Residual magnetism

Also found in: Encyclopedia.
(Physics) remanent magnetism. See under Remanent.

See also: Residual

Webster's Revised Unabridged Dictionary, published 1913 by G. & C. Merriam Co.
References in periodicals archive ?
The residual magnetism and coercive force are close to zero, confirming that the magnetic particles are superparamagnetic particles.
Keighley Labs covers many mainstream NDT methods, such as magnetic particle crack detection, dye penetrant testing, ultrasonic flaw detection, magnetic permeability, positive material identification, residual magnetism and ferrite determination, and subcontract radiography.
The main disadvantage of this system is uncertain and, probably, low-level residual magnetism of the generator in the self-excitation beginning that reduces reliability of the system.
C&K's high reliability connectors meet stringent outgassing and residual magnetism requirements, and conform to a number of ESA and MIL qualifications and quality levels.
To ensure accurate measurement of low-level current, you need to eliminate residual magnetism by demagnetizing the magnetic core.
Once released, most ferrous objects quickly lose all measurable traces of this residual magnetism. The small physical shocks associated with releasing a part will usually demagnetize it instantly.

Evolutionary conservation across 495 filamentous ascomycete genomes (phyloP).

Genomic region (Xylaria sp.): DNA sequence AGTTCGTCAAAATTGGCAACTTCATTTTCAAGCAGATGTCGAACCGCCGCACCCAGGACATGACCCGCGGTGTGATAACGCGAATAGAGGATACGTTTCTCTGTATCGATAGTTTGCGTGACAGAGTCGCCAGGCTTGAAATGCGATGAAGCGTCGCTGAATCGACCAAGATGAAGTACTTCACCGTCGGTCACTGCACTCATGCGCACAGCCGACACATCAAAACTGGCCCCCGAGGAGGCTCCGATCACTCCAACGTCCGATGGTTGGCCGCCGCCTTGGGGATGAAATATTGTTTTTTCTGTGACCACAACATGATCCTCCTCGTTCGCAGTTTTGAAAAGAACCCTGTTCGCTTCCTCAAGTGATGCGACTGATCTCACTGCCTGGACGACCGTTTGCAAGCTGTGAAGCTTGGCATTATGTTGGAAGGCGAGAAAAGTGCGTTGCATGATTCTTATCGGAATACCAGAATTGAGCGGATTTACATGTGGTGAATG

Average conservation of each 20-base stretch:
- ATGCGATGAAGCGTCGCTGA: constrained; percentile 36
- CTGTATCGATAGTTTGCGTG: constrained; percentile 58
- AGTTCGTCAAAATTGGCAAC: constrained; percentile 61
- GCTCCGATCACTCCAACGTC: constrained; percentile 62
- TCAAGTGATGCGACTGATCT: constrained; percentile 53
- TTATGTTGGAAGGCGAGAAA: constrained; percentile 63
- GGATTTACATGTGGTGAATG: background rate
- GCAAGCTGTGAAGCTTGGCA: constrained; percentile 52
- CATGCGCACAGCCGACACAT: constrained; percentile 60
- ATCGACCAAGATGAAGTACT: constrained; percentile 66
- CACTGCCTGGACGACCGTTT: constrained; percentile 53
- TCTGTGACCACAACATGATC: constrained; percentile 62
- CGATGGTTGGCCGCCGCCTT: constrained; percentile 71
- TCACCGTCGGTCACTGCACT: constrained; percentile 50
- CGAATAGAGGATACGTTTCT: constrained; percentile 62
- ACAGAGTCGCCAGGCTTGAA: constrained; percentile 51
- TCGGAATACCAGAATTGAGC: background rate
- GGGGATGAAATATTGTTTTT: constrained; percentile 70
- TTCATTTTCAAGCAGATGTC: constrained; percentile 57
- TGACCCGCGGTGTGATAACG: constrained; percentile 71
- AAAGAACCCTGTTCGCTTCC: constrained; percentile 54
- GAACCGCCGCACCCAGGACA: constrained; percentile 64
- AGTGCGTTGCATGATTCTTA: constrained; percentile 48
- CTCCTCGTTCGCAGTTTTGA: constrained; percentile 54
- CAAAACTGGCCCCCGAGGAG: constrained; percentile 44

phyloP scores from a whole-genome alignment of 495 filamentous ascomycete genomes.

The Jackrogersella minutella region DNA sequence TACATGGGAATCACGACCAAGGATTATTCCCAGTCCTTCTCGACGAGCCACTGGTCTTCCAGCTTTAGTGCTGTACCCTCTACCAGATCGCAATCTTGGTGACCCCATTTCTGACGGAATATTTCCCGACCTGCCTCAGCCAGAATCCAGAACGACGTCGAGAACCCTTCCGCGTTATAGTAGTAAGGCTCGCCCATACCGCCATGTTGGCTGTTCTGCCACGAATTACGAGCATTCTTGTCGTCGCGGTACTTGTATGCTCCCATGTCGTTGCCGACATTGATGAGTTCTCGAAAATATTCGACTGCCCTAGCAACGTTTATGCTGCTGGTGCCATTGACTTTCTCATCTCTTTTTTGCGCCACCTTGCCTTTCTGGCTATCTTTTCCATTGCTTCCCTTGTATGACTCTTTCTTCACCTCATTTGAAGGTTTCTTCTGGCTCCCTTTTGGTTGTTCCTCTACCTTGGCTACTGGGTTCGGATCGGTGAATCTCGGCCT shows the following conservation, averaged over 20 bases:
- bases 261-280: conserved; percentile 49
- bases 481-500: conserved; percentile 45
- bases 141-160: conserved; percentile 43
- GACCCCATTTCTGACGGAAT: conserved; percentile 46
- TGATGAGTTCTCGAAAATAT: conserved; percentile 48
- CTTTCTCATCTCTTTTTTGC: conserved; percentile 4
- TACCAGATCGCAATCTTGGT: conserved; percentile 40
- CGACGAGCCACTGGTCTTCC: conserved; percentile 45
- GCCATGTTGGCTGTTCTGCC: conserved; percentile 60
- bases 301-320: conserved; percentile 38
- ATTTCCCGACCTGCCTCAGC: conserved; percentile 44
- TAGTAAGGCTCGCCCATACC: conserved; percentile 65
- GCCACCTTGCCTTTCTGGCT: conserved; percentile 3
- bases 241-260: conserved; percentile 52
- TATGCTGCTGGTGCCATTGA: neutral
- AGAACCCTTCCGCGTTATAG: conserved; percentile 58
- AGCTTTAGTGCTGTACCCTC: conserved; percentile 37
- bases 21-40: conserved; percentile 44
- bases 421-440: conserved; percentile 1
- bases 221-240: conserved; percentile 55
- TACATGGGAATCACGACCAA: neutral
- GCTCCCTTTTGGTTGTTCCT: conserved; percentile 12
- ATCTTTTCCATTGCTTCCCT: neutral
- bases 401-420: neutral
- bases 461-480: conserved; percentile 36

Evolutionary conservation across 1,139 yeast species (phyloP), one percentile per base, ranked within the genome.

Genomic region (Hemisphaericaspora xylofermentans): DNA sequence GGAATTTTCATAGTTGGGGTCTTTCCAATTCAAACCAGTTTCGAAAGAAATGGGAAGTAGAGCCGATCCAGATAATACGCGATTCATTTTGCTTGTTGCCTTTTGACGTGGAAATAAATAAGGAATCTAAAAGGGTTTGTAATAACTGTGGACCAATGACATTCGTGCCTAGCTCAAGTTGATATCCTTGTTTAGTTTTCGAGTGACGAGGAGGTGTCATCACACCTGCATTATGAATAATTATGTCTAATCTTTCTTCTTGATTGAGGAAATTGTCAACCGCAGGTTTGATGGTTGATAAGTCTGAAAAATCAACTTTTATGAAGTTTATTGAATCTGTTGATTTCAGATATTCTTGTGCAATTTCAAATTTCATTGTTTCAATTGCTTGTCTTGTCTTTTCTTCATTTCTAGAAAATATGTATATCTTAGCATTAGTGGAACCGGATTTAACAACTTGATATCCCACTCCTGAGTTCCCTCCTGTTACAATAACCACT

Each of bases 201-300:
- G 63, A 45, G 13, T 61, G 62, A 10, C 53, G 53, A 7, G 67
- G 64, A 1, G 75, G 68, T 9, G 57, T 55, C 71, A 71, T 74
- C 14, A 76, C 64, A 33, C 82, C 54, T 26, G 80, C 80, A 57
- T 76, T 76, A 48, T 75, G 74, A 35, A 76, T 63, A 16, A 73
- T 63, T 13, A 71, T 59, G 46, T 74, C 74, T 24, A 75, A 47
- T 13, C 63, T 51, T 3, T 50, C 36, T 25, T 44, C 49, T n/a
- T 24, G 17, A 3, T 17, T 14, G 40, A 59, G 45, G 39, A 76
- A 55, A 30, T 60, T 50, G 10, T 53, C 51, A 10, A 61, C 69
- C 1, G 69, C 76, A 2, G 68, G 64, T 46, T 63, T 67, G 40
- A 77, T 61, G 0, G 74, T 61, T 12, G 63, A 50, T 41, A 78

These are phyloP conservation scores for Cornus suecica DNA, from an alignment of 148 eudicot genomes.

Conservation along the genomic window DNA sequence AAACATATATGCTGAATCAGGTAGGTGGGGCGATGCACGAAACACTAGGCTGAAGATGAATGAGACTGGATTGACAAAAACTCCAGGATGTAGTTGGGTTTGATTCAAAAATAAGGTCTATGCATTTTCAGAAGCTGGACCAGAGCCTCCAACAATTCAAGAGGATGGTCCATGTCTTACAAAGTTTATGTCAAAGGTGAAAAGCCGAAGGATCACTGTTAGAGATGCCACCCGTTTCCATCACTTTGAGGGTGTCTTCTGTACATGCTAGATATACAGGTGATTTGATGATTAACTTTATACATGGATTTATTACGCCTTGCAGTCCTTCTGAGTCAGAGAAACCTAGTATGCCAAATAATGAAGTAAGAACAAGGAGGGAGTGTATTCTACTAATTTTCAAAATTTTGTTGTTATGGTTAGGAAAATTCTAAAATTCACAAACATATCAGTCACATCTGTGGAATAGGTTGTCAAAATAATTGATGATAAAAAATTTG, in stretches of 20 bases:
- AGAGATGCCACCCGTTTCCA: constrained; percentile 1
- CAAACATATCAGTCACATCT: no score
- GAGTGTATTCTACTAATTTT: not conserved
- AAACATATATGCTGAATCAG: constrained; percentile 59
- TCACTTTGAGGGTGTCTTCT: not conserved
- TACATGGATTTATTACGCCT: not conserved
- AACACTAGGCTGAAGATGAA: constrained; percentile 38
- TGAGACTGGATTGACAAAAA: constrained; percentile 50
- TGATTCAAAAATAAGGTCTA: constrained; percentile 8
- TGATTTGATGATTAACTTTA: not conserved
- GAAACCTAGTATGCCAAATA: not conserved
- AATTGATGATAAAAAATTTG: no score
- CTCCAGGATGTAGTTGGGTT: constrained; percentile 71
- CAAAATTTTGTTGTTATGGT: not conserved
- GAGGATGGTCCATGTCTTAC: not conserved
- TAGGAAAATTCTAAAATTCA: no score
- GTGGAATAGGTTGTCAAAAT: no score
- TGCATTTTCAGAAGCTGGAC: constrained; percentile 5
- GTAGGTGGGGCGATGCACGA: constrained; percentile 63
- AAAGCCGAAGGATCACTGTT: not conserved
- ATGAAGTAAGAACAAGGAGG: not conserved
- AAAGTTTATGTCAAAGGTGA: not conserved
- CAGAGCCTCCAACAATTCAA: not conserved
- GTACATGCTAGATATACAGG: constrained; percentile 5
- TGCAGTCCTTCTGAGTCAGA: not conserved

These digital valves use the principle of residual magnetism to open and close working at blinding speeds and consuming minimum energy.
Diaphragm studs were machined at NIST from Type 316 stainless steel and annealed to minimize residual magnetism before being sent to the pump manufacturer for incorporation into finished diaphragms.
Advances in chuck technology include improved permanent magnet materials; pole extensions and other devices that allow five-side machining, chucking of unusual workpiece configurations, and minimize distortion; and controls that permit variable magnetic power and minimize residual magnetism.
At ambient temperatures the compounds are essentially diamagnetic, with low residual magnetism arising from defects.
If Martian rocks retain some residual magnetism from an ancient field, that magnetism may reverse the path of solar-wind electrons heading toward the planet.